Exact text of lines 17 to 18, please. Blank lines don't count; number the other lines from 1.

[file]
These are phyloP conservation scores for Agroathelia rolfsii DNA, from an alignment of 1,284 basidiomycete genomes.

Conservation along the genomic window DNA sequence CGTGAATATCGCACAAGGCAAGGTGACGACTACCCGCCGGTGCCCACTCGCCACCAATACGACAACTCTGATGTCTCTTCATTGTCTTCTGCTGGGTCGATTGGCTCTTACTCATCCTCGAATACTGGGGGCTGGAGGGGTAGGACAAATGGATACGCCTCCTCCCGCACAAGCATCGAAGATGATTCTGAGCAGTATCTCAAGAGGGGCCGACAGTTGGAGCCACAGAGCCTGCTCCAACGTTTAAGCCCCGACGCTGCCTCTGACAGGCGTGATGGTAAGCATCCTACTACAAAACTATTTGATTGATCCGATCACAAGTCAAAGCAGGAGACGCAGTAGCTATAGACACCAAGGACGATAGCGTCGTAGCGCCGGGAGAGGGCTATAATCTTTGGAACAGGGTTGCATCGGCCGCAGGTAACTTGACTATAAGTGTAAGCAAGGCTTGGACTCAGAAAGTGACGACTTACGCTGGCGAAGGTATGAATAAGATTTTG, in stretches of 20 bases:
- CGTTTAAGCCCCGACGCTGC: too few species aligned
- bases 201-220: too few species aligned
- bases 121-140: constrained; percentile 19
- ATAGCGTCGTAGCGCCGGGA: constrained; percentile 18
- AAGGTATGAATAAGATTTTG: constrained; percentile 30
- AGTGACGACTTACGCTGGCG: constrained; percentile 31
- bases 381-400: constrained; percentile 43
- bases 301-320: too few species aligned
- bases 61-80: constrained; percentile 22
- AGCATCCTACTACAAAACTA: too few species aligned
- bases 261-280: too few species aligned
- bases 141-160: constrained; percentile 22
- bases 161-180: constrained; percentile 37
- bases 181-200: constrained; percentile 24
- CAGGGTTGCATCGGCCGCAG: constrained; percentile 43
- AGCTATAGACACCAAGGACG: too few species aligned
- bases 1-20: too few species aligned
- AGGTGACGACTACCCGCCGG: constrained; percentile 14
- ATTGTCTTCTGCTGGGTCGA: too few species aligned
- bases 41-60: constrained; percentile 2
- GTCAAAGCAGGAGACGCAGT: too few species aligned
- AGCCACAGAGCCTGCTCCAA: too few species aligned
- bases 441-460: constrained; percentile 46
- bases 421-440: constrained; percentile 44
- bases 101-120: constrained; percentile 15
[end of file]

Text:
- CAGGGTTGCATCGGCCGCAG: constrained; percentile 43
- AGCTATAGACACCAAGGACG: too few species aligned